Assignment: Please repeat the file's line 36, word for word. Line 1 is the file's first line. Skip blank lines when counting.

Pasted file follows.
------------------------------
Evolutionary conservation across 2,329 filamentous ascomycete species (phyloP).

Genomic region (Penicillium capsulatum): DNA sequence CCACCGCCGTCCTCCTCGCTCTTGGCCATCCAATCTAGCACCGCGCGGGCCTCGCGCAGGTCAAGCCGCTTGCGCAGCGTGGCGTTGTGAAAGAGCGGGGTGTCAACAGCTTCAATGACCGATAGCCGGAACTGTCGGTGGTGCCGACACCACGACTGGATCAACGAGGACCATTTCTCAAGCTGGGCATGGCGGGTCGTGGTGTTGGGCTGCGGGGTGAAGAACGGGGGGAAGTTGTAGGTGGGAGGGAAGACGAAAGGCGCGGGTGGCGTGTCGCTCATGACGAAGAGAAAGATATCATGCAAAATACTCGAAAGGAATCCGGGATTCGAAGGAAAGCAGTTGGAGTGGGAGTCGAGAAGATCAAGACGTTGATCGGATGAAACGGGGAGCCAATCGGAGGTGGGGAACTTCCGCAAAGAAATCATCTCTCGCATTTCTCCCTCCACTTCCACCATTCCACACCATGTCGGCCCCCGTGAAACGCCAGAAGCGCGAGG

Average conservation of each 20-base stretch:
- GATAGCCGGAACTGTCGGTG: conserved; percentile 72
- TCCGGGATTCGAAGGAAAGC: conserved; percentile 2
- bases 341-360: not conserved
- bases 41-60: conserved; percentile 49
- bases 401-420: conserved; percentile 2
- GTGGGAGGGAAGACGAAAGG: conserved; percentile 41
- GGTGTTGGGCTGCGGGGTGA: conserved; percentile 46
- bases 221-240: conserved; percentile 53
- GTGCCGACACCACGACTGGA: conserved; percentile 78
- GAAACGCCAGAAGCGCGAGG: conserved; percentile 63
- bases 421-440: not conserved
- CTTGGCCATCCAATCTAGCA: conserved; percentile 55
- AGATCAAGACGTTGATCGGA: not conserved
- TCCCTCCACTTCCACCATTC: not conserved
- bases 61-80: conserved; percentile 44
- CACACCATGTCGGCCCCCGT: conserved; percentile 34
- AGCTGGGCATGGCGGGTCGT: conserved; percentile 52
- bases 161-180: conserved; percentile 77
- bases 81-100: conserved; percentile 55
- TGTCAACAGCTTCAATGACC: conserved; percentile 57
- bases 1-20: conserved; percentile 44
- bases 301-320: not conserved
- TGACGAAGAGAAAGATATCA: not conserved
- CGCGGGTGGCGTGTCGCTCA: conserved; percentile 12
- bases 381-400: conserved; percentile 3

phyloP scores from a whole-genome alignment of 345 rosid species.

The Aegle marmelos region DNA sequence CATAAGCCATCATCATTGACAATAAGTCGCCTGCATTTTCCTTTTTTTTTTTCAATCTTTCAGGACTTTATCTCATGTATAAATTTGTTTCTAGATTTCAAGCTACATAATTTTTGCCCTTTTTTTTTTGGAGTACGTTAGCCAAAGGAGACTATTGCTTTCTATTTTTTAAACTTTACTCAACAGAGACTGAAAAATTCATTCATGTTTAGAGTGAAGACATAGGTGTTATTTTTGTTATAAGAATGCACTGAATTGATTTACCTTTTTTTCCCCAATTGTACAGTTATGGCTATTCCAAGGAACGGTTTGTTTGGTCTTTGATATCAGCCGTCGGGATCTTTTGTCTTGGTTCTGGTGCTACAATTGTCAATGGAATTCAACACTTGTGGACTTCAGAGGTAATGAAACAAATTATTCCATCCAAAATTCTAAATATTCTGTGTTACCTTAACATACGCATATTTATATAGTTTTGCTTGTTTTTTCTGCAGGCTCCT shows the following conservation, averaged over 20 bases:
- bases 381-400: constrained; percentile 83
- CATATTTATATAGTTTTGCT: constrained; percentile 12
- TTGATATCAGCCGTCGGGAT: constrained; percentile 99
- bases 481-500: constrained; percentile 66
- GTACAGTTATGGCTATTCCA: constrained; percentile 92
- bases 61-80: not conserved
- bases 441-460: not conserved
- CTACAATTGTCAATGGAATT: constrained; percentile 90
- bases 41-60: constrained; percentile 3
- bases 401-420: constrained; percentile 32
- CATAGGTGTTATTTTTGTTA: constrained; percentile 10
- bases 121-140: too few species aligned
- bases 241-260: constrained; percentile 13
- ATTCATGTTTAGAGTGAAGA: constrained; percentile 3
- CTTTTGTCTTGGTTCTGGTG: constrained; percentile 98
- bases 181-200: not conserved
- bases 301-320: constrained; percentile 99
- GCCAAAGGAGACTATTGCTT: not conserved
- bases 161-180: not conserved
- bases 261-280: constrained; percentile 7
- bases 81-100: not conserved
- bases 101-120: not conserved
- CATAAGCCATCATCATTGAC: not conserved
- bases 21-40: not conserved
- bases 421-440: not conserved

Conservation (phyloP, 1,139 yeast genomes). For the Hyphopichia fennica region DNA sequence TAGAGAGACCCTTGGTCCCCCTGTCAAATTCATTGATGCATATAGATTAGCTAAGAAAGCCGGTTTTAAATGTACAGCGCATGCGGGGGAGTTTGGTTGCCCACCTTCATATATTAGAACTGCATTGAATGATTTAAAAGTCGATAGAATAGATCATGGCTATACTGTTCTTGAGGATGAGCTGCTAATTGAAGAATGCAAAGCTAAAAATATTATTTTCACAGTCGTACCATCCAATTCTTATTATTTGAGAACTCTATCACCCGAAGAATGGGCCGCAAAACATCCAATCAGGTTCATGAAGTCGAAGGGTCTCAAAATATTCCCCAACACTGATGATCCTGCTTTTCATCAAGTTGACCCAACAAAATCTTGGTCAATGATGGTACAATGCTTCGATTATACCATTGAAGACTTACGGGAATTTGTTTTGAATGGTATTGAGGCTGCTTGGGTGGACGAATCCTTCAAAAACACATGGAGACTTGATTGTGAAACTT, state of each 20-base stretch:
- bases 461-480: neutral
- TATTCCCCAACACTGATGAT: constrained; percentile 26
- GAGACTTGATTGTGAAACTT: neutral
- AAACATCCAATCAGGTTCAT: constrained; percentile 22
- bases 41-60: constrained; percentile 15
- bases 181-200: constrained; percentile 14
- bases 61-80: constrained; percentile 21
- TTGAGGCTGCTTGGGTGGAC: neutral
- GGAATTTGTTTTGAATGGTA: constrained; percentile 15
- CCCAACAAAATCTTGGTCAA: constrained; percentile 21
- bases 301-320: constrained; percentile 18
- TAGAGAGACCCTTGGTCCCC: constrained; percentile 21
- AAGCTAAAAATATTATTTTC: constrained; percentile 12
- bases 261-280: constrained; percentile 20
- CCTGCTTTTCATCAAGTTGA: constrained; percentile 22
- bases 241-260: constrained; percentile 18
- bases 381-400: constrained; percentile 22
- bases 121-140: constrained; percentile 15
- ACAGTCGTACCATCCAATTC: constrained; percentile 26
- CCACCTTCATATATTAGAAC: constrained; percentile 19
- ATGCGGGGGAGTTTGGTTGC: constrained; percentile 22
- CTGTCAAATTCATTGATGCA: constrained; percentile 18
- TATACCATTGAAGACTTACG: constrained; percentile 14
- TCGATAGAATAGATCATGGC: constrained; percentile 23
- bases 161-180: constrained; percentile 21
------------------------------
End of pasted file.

- bases 61-80: not conserved